Friday, August 31, 2007

Building an async JAX-WS from the bottom up.

Now and then in JDeveloper land we have an organization wide bug hunt to improve the overall quality of our product. For the most recent one I decided to try to write a async web service from the bottom up.

For the purposes of this experiment I am going to create a simple HelloWorld example so first off lets created the primary interface:

package model;

import ...;

public class Hello

  public void sayHello(String name)

And of course we need to define the interface for the callback service:

package model;

public interface HelloCallback
  public void response(String message);

Simple enough, right? Now I we are going to create a static wsdl under public_html/wsdl. Use the normal wizard to create a blank document then cut and paste the results of "Show WSDL for annotations" from the Hello class. You also need to do something similar for the HelloCallback service. Unfortunately you can't show the WSDL for a SEI, although I have raised that bug, so the quickest way to generate the WSDL content is to temporarily convert HelloCallback to a class.

To complete the WSDL add a partnerLinkType, this is used by tools such as BPEL to link the two halves of the equation:

    <partnerLinkType name="HelloService"
        <role name="In">
            <portType name="tns:Hello"/>
        <role name="Out">
            <portType name="tns:HelloCallBack"/>

Then it is worth updating the Hello class to reference this WSDL in the annotations:

package model;

@WebService(wsdlLocation = "/wsdl/Hello.wsdl")
public class Hello 

Okay so the specifications are in place lets look at a trivial implementation of the sayHello method. Note that in this case the response can arrive before the original call has completed; but this will do for this example.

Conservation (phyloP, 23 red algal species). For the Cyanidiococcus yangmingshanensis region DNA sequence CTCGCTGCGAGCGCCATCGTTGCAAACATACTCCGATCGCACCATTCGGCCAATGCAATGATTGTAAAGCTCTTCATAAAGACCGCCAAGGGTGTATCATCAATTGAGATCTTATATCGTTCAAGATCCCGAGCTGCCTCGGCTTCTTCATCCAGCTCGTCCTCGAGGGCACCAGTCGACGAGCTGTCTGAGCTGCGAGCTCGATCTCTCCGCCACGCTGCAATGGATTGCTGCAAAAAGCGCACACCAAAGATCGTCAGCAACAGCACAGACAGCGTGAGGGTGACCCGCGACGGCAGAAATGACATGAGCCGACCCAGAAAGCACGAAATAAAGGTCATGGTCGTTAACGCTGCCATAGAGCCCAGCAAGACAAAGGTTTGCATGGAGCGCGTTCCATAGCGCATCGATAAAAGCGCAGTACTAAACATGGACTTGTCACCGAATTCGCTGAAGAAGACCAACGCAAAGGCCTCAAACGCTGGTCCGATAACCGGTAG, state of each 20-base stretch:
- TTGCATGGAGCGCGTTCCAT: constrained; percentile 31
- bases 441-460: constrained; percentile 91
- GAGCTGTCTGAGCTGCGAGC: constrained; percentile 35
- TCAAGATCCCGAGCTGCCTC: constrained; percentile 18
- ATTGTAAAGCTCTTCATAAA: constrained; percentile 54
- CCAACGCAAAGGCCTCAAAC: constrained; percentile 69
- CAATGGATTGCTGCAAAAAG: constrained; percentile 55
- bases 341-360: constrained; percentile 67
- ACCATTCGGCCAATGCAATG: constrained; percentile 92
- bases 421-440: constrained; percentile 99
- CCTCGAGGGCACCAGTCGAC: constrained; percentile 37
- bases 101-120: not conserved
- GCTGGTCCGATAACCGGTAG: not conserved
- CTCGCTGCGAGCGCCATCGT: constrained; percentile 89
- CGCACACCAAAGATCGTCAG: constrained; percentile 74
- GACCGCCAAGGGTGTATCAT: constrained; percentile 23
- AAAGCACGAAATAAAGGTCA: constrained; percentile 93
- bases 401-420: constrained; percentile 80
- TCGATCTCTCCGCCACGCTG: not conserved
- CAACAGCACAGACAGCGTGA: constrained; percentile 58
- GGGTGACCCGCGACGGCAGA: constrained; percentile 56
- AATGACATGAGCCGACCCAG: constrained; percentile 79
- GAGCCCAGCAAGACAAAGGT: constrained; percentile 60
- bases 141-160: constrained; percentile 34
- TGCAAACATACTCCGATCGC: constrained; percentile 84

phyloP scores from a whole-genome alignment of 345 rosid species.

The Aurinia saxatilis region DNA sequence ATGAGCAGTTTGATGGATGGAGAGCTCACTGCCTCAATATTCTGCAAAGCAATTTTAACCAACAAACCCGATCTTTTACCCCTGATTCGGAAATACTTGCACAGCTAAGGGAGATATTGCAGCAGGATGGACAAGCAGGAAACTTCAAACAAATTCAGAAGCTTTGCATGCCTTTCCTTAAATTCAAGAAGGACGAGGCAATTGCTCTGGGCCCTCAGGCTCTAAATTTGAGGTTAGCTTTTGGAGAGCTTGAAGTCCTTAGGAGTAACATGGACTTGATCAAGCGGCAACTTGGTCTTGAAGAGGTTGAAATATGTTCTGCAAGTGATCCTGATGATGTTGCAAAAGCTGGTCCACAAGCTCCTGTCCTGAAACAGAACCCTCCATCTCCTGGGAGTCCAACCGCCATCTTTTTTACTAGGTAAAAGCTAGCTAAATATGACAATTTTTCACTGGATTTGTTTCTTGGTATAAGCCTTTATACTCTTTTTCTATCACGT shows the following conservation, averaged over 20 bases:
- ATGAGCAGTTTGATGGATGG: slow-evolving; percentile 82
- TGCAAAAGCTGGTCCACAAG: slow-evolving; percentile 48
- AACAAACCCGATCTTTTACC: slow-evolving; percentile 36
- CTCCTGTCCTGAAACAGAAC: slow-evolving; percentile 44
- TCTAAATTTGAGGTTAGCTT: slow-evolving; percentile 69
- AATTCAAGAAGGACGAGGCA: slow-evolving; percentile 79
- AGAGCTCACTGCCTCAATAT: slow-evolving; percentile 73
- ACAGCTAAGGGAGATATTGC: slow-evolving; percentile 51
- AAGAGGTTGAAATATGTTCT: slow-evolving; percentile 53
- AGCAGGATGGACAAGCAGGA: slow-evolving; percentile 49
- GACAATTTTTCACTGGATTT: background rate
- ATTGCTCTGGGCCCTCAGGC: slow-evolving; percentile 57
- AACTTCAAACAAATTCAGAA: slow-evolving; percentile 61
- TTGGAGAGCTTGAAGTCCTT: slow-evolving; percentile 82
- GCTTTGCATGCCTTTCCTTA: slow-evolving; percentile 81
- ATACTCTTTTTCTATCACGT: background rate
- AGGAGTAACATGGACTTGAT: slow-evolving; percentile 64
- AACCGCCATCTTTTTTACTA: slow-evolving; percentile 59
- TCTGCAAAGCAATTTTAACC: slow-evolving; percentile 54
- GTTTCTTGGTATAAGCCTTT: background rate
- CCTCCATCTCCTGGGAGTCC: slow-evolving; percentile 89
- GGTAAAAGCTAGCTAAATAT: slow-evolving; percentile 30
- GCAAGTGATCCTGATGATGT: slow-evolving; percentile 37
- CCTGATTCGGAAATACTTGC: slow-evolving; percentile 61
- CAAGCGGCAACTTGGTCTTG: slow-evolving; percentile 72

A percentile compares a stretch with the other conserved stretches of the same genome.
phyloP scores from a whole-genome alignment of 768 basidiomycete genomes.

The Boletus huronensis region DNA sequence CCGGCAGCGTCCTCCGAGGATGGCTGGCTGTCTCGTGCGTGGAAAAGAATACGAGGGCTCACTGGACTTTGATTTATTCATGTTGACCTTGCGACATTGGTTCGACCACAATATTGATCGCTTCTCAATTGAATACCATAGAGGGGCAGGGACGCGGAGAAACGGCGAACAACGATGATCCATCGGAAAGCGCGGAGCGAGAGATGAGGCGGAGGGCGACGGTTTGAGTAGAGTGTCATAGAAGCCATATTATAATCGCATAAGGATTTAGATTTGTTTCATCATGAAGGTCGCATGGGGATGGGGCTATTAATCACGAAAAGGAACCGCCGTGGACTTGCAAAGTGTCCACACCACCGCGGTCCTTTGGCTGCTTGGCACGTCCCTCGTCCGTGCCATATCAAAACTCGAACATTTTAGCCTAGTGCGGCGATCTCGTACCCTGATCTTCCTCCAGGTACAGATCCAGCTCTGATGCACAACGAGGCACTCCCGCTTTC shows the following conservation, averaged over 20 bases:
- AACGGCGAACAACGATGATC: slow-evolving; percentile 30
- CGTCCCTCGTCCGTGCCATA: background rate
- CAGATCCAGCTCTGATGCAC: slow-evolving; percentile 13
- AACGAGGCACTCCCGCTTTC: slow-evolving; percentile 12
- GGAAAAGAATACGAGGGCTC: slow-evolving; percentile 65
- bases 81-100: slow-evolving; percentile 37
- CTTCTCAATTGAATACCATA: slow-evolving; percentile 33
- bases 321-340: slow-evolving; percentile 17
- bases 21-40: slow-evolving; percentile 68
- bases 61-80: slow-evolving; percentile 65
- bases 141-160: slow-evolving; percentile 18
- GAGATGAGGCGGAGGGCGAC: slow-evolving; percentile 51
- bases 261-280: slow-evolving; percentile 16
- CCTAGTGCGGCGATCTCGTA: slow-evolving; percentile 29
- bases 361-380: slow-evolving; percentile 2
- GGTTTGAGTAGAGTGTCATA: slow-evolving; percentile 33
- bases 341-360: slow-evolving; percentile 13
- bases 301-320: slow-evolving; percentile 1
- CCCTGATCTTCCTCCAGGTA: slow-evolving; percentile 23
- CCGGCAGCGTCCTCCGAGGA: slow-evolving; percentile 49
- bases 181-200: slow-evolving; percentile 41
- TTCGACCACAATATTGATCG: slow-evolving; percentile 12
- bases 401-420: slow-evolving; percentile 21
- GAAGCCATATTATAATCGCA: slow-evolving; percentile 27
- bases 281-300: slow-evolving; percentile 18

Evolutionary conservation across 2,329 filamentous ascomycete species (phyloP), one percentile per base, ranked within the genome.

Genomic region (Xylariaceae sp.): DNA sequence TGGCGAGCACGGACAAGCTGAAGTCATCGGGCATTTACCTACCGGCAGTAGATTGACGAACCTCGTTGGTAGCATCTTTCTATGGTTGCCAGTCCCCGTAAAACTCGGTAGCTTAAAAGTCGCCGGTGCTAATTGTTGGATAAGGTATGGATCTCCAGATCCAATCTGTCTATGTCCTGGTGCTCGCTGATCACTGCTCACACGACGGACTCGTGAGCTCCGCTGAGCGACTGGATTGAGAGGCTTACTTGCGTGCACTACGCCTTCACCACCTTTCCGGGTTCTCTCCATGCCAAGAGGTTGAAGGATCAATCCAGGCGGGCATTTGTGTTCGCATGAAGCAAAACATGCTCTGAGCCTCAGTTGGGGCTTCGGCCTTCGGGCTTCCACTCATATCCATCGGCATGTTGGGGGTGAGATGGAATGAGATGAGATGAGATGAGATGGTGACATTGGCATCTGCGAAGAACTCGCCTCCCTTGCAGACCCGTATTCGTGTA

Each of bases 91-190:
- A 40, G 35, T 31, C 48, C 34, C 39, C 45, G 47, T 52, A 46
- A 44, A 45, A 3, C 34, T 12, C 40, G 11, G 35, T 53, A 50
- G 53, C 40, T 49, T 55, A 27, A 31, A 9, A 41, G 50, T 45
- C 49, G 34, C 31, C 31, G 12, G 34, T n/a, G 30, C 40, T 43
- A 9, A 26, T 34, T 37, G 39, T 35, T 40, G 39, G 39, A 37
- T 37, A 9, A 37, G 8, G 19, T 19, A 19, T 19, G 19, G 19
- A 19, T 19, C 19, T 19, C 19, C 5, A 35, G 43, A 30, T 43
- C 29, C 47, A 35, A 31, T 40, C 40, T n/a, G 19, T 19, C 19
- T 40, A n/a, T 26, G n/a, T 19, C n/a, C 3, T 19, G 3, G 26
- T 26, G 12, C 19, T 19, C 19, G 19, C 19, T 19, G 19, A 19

SOAPMessageContext smc = (SOAPMessageContext)_context.getMessageContext();
// Get hold of the AddressingProperties and look up the reply to address
// and later the return message id
AddressingProperties ap = AddressingUtils.getAddressingProperties(smc.getMessage());
EndpointReference endpointReference = ap.getReplyTo();
AttributedURI address = endpointReference.getAddress();
URI replyTo = address.getURI();


  // Use the servlet context to get a reference to the local wsdl

  ServletContext sc = (ServletContext)_context.getMessageContext().get(
  URL found = sc.getResource("/wsdl/Hello.wsdl");
  // Create a new service instance on the callback

  Service s = Service.create(found, new QName(
  // Create a port

  HelloCallBack acb = s.getPort(
           new QName(
  BindingProvider bp = (BindingProvider)acb;
  Map requestProperties = bp.getRequestContext();

  // Change the endpoint address to the match the replyTo address

  // Make sure that this request has the correct addressing headers
  String t = requestProperties.keySet().toString();
  AddressingProperties rap = 
  // Invoke the response address
  acb.response("Hello " + name);
catch (Exception ex) {

Part of the pleasure of using JAX-WS over JAX-RPC is the simplicity of invoking services dynamically in this way. As you can see above this is actually really quite straight forward.

So how would you go about testing this, well the HTTP Analyzer in JDeveloper doesn't support WS-Addressing headers properly although we are working on this. You can of course create your own headers in the HTTP Content view, it might look like this: